The child, of unknown age, was found after police got a call about an unresponsive minor inside a car in a parking lot outside of Food City in Knoxville.
A witness at the scene told WVLT News that she saw a woman walking and crying outside a car, causing the witness to go over and look inside. She saw a young child, younger than six, in the backseat.
There was another child with the woman who was crying, according to the witness.
Police declined to confirm whether the deceased child was a girl or boy. The department told WATE the child was “young.”
According to a department press release obtained by the broadcaster, emergency responders tried reviving the child.
“Upon arrival, emergency responders attempted unsuccessfully to revive the child, who was pronounced dead on the scene,” the department stated.
It said that details wouldn’t be released, citing an ongoing investigation.
— Madisen Keavy (@madisenkeavy) August 10, 2019
— garybaumgarten (@garybaumgarten) August 9, 2019
Meteorologist Mary Black told the Knoxville News-Sentinel that a temperature of 90 degrees Fahrenheit was recorded at the Knoxville airport around the time the child was found dead.
There was a heat index of 96, she said.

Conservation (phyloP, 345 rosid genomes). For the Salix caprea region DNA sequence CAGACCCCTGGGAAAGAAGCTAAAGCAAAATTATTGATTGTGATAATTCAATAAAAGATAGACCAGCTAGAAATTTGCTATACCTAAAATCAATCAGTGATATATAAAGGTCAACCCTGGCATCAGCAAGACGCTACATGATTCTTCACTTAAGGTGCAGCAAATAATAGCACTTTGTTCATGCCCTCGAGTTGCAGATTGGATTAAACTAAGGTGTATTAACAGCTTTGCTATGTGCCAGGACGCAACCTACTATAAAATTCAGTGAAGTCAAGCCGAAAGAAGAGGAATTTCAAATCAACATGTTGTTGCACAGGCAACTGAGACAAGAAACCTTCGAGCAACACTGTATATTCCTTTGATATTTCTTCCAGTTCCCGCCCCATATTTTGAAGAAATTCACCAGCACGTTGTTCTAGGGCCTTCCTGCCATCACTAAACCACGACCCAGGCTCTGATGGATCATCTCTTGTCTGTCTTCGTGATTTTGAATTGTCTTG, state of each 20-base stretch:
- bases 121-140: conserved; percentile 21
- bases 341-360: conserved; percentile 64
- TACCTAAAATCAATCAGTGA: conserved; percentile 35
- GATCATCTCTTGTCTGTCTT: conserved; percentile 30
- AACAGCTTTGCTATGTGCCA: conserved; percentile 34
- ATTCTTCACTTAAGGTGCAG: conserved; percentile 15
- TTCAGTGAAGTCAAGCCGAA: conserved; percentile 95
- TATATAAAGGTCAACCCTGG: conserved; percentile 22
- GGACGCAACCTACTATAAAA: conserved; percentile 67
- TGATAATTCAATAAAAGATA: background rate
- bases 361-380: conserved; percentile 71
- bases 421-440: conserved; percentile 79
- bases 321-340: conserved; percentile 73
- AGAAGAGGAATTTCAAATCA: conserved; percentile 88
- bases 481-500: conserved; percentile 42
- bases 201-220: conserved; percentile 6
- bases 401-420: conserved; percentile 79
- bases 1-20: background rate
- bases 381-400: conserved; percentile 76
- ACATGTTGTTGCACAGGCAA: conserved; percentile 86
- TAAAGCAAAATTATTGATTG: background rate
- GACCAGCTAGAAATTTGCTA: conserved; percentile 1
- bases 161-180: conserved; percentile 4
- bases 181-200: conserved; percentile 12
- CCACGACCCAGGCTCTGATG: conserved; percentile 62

Hot Car Deaths
Fifty-two children died from heatstroke in 2018, according to the Kids and Cars website. From 1990 to 2018, 889 children died from heatstroke.
According to the No Heat Stroke organization, 31 child vehicular heatstroke deaths have taken place so far this year. There were 53 such deaths in 2018.
In an examination of the causes of the deaths conducted by the group, it was found that 54 percent of the deaths stemmed from a caregiver forgetting the child. Another 26 percent of deaths came after a child gained access to the car on their own, while about 19 percent of the deaths came after they were knowingly left by a caregiver in the vehicle.
The U.S. National Safety Council said that caregivers can be aware of the deaths and take action. “Parents and caregivers can act immediately to end these deaths. Even on relatively mild days, temperatures inside vehicles still can reach life-threatening levels in minutes, and cracking the window doesn’t help,” the council stated on its website.
“The National Safety Council advises parents and caregivers to stick to a routine and avoid distractions to reduce the risk of forgetting a child. Keep car doors locked so children cannot gain access, and teach them that cars are not play areas. Place a purse, briefcase, or even a left shoe in the back seat to force you to take one last glance,” it added.
Jan Null, a San Jose State professor and former meteorologist with the National Weather Service, told SFGate that the temperatures inside vehicles heat up rapidly, with the air rising about 19 degrees over whatever the outside temperature is in the first 10 minutes and rising another 10 degrees in the next 10 minutes.
What’s more, Null said the bodies of small children heat up three to five times faster compared to adults.
“So, while you and I could be in a car that’s, say, 109 degrees, an infant or small child would be to the point of entering heat stroke,” he said.